The Haunting of Hill House’s Oliver Jackson-Cohen to Star as the Titular Character in Universal’s The Invisible ManPhoto by Tim P. Whitby/Getty Movies News The Invisible Man
Universal and Blumhouse have found their leading man for their forthcoming film The Invisible Man, per Deadline.
The Haunting of Hill House actor Oliver Jackson-Cohen will join Elisabeth Moss, Aldis Hodge, Harreit Dyer and Storm Reid in the film. Jackson-Cohen caught the eye of the filmmakers after his performance in Netflix’s Hill House, which saw him portray part of a fractured family who can’t move on from the haunting memories of their childhood home.
In a complete turn of events, the lesser known actor takes the role over Johnny Depp, who was considered to play the titular role in early development of the film. If we’re being honest, adding none other than Depp to the mess that is the Dark Universe would’ve been utterly entertaining, but it seems they took another route.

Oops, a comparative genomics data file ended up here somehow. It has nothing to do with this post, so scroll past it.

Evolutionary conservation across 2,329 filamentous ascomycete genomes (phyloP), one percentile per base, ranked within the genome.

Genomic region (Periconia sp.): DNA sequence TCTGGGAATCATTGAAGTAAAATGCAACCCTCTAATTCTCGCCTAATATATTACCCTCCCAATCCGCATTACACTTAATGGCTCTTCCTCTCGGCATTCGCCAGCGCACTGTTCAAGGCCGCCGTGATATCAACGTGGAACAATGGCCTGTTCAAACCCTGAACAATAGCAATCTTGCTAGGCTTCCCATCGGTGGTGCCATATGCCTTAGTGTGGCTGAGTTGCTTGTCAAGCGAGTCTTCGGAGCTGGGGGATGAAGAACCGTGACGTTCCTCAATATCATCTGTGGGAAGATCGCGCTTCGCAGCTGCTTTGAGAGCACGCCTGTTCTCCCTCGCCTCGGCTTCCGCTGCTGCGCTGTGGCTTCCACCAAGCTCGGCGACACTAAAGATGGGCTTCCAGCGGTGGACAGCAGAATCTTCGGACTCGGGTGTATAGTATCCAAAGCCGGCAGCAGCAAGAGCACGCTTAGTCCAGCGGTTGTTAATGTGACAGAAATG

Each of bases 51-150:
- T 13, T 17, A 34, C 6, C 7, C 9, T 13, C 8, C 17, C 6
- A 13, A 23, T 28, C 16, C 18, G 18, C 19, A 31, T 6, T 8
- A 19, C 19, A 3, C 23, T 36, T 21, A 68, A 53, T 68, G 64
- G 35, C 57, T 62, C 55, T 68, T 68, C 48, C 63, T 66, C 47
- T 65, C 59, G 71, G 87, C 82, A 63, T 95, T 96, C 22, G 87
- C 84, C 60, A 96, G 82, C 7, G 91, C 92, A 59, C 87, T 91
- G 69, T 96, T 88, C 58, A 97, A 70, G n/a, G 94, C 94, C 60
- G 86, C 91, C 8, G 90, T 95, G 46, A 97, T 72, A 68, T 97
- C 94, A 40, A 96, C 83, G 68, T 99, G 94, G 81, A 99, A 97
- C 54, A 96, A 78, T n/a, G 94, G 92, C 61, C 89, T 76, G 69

If the film is anything similar to the 1933 original (We could bet it’s going to be more than slightly different), Jackson-Cohen will portray Dr. Jack Griffin, who discovers an invisibility potion that also makes him go more than slightly insane, which leads to murderous chaos.
Leigh Whannell (Insidious: Chapter 3 ) will direct, write and executive produce the film. Jason Blum will produce for Blumhouse Productions alongside Goalpost Pictures’ Kylie du Fresne.
Other than Hill House, Jackson-Cohen has starred in NBC’s Dracula, James McTeigue’s The Raven with John Cusack and the 2010 action film Faster with Dwayne Johnson and Billy Bob Thornton. The film is his first major role since acting in Netflix’s horror anthology series.
The Dark Universe has seemed to be ill-fated from the start, and with the help of box office disasters The Mummy and Dracula Untold, the “universe” has practically died. However, The Invisible Man has proven it’s alive and well, despite losing its writer last year. Whether that’s a good thing or not, has yet to be determined. We guess we’ll just have to wait for it to hit theaters to make our final judgment.